Well done, Rue Morgue!
If you’re looking for some new music this week, might we suggest checking out Popshifter’s exclusive stream of Bloody Knives’ I Will Cut Your Heart Out For This, which dropped on April 15? It’s shoegaze, it’s goth, it’s got gorgeous vocals, and it’s loud as hell.
Also on the new music list is a live album from Professor Longhair recorded in 1976, the Nigerian music compilation Wake You Up! Volume 1, and eccentric pop singer Dinner’s Psychic Lovers. Meanwhile, on the Everything Is Scary blog, I discuss how Manchester duo Demdike Stare’s collages of sound and imagery provoke responses akin to nightmares.
Have you ever heard of Clela Rorex? She issued the first gay marriage license in Boulder, CO in 1975, thus helping to chip away at bigotry and homophobia.
Matt Keeley at Unicorn Booty discusses, in detail, how the recent trans episode of Powerpuff Girls is actually transphobic. But on the other hand, there’s also a heartwarming post about how Rihanna helped one of her gay fans come out. With all the news of homophobic celebs, it’s nice to read something positive.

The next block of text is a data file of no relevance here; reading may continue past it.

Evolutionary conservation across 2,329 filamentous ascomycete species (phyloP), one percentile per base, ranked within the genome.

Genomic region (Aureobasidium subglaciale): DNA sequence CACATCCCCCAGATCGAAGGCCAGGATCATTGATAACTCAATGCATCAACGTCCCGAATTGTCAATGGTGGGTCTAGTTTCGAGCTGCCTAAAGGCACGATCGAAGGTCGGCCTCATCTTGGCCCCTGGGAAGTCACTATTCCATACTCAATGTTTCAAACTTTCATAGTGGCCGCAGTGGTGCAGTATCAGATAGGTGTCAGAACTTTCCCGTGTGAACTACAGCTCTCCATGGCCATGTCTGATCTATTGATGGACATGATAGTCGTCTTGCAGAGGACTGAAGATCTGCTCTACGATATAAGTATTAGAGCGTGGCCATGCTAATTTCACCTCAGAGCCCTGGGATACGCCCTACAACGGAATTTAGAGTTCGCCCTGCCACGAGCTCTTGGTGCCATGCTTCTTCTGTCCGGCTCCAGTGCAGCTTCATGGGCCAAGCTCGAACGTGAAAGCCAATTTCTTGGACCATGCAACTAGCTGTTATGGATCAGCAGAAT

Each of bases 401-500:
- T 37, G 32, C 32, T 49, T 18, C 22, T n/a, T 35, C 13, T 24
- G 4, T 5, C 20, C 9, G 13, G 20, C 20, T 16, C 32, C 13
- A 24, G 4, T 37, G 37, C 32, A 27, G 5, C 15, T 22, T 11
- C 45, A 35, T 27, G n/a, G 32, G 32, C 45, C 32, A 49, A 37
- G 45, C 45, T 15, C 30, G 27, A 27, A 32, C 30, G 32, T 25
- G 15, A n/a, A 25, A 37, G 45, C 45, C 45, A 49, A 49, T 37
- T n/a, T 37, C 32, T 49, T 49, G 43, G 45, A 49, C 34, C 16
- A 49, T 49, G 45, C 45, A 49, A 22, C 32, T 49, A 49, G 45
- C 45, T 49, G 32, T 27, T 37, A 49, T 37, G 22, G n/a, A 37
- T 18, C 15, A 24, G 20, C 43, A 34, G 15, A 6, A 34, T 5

In further TV news, Tyler Hodg has finished Season 10 of Trailer Park Boys on Netflix. Despite being mostly disappointed with this season, he thinks that the finale was excellent and might even make you cry, in addition to paving the way for an even better Season 11.
Laury Scarbro is equally smitten with the most recent episodes of Outsiders and Sachin Hingoo feels much the same about Broad City. Speaking of Broad City, Sachin has a preview of the upcoming mini-series Time Traveling Bong, starring Ilana Glazer and Paul W. Downs. Rue Morgue gives Tom Noonan, who stars in the SyFy TV version of 12 Monkeys, the “Sinister Seven” and Biff Bam Pop recaps the premiere episode of Season 4 of Orphan Black!
In the mood for gaming? Although Tim Ford at Everything As Scary thinks Don’t Starve: Shipwrecked is less scary than its predecessor, he still gives it a fair shake.
There is much to discuss on the movie front. The casting of Scarlett Johansson in the upcoming film adaptation of Japanese Manga Ghost in the Shell has many crying “whitewashing” (and for good reason). Jeffery X Martin looks at the Death Walks Twice Giallo box set from Arrow, I am gravely disappointed in new horror flick 13 Cameras, and Women and Hollywood has a list of women-centric films playing near you this week.